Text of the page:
Sunday, February 3, 2008

To dye for ... a workshop with India Flint

Okay. So I thought I had this photo thing a bit more organised. I had planned it so that all the photos would appear in order however between downloading, trying to avoid double-ups and only being able to download five photos at a time, I still ended up with my photos all over the place. Anyway, here they are random and all.

These are Deb's pieces. Deb spent a lot of her time organising the workshops but managed to pop into class, wrap a bundle or two, and her results were fantastic. Look at the colour she achieved on this piece. Remember, these are all natural results, not toxic chemicals, no special equipment, just a pot and some botanical matter (leaves). Deb is my textiles tutor during the year but she is so much more. She extends herself for us, her students, is passionate about textiles and works hard to create opportunities for us to learn. And she cares! That makes a difference in an academic setting for me, slow poke that I am. Actually that pink sample is another lovely lady's called Lyn and the flowers used to achieve this great colour were bougainvillea flowers according to India. Sorry Lyn - It's just that it read Deb's silk but I guess this was a piece of Deb's silk used by yourself to dye. I am such a muddlebrain. Forgive me. Thanks India, I stand corrected. Nothing worse than not crediting folk for their work.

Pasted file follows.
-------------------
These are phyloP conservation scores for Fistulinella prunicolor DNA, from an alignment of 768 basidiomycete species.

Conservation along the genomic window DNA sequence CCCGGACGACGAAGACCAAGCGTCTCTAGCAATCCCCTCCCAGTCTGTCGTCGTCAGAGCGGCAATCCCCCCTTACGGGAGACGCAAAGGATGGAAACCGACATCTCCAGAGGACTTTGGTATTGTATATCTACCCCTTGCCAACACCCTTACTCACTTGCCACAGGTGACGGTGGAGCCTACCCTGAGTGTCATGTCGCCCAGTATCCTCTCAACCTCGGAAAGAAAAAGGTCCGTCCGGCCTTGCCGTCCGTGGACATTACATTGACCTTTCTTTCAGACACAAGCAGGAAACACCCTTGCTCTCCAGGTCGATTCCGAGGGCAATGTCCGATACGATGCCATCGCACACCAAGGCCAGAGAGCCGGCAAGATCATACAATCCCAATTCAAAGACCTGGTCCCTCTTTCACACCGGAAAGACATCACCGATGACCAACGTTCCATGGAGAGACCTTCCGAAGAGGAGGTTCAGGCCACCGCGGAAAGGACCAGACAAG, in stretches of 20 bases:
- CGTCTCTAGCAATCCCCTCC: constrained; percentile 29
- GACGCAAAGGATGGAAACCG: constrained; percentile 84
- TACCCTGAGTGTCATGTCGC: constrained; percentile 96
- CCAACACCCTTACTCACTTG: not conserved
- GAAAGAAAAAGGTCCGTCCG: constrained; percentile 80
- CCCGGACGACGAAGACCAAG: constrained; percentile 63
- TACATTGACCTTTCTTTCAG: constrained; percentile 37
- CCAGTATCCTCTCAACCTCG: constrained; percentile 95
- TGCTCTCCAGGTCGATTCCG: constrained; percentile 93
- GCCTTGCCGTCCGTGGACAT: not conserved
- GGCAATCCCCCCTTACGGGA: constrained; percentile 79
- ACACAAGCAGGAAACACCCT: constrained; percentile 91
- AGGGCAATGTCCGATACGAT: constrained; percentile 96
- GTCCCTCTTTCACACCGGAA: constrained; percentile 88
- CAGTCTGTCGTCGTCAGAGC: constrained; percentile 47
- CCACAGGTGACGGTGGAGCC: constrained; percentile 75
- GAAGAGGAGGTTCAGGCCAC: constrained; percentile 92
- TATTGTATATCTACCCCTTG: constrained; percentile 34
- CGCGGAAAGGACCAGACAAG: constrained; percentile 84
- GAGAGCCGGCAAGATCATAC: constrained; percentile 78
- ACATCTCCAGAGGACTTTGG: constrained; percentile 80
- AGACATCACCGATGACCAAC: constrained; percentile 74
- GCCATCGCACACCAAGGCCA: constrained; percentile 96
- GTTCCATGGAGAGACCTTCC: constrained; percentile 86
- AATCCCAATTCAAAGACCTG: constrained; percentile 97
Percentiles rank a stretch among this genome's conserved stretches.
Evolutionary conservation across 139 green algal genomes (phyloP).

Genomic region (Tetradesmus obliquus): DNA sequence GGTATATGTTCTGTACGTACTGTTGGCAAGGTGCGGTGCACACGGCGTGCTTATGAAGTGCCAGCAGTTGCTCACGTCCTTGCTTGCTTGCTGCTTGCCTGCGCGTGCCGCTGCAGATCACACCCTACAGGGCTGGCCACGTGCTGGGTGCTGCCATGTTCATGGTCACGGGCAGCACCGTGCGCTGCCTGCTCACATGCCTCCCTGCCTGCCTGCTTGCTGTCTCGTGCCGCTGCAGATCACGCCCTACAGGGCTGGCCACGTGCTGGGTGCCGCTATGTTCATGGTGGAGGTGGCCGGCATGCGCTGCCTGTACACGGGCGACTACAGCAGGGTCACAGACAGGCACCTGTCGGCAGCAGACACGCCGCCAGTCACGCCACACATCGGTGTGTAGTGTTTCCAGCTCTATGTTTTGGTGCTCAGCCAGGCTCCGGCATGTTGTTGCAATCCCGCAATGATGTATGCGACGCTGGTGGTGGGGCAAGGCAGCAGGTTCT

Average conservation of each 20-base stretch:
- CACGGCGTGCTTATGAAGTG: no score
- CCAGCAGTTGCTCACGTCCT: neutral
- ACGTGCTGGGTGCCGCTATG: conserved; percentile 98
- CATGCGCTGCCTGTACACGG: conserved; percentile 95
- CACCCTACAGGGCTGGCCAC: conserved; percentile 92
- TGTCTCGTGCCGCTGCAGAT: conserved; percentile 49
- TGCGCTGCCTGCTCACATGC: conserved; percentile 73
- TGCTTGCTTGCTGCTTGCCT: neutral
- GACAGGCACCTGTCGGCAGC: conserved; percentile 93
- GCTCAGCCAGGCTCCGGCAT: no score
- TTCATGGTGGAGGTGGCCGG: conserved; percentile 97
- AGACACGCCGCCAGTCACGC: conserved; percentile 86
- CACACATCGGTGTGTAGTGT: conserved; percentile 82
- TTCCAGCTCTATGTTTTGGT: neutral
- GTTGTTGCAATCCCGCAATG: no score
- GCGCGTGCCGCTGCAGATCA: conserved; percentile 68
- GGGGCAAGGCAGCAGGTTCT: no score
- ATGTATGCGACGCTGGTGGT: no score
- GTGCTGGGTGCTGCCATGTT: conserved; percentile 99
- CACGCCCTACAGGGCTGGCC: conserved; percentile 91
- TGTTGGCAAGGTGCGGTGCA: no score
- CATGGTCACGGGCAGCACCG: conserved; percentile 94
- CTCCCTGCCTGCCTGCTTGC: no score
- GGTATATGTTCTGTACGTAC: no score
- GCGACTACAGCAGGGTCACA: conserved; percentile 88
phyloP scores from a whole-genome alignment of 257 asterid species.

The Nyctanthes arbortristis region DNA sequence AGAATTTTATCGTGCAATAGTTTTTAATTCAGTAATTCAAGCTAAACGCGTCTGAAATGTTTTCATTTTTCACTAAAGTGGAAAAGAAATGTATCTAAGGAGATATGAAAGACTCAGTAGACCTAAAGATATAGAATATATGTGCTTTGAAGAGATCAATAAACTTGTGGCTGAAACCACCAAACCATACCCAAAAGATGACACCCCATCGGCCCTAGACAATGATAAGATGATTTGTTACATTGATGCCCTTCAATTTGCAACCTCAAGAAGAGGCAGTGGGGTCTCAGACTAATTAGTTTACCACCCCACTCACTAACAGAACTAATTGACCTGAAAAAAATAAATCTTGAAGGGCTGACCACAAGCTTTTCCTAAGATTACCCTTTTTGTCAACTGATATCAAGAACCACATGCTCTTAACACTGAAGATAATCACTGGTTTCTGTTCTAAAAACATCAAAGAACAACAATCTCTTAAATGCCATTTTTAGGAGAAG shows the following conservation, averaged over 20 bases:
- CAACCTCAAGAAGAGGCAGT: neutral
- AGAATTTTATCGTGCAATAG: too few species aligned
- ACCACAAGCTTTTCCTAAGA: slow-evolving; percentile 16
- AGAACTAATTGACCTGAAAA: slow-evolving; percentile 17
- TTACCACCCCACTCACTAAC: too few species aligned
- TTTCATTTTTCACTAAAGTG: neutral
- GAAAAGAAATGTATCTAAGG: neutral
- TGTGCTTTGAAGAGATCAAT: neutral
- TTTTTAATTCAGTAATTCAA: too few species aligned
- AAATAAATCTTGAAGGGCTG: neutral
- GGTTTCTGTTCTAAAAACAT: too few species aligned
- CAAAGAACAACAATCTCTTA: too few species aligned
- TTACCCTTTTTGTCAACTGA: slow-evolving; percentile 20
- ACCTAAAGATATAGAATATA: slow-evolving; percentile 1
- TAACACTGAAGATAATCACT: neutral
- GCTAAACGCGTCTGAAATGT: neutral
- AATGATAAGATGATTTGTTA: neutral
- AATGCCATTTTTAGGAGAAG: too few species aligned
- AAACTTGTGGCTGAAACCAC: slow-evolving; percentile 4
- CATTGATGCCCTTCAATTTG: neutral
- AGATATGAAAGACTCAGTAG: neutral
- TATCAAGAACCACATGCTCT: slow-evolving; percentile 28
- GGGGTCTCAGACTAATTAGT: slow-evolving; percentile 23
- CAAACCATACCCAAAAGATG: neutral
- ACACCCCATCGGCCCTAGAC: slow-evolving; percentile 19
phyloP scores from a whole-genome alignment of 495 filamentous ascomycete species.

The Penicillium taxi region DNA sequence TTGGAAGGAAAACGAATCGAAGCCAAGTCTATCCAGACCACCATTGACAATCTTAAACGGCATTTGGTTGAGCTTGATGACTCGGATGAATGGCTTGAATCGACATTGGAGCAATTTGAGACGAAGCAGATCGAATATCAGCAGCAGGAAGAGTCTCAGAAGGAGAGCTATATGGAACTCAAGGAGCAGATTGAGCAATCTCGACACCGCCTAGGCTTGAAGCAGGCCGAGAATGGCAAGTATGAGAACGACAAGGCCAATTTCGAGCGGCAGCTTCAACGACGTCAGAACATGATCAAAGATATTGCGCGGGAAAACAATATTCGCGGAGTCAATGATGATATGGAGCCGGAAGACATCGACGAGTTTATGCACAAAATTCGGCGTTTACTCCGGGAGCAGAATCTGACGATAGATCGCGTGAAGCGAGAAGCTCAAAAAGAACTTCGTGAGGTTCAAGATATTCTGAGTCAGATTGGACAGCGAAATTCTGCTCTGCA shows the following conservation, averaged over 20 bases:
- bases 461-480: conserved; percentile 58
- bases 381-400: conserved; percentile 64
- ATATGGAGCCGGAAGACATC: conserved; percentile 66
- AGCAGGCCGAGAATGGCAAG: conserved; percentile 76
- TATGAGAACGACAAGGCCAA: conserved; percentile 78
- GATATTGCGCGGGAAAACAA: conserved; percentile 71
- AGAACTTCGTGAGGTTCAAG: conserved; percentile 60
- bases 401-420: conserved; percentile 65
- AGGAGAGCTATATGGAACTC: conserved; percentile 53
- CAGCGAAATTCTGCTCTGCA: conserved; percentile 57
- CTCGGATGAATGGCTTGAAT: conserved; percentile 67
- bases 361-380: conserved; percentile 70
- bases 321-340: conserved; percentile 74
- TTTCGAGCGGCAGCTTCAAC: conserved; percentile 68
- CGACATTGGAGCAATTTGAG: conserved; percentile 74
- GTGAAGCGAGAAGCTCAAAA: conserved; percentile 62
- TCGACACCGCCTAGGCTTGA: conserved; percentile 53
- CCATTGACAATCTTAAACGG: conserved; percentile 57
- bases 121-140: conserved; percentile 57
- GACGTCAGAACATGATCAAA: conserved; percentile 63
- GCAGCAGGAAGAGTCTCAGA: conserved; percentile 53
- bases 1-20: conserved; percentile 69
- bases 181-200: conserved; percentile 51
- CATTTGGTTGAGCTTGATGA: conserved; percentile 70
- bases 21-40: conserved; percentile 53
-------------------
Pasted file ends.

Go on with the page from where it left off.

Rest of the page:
Some samples of the other ladies hanging on the line to dry.

India demonstrates how to pound flowers and make prints on silk. Pansies look esp nice. India rolls a bundle with some secret ingredients inside, ties it up and pops it into a pot.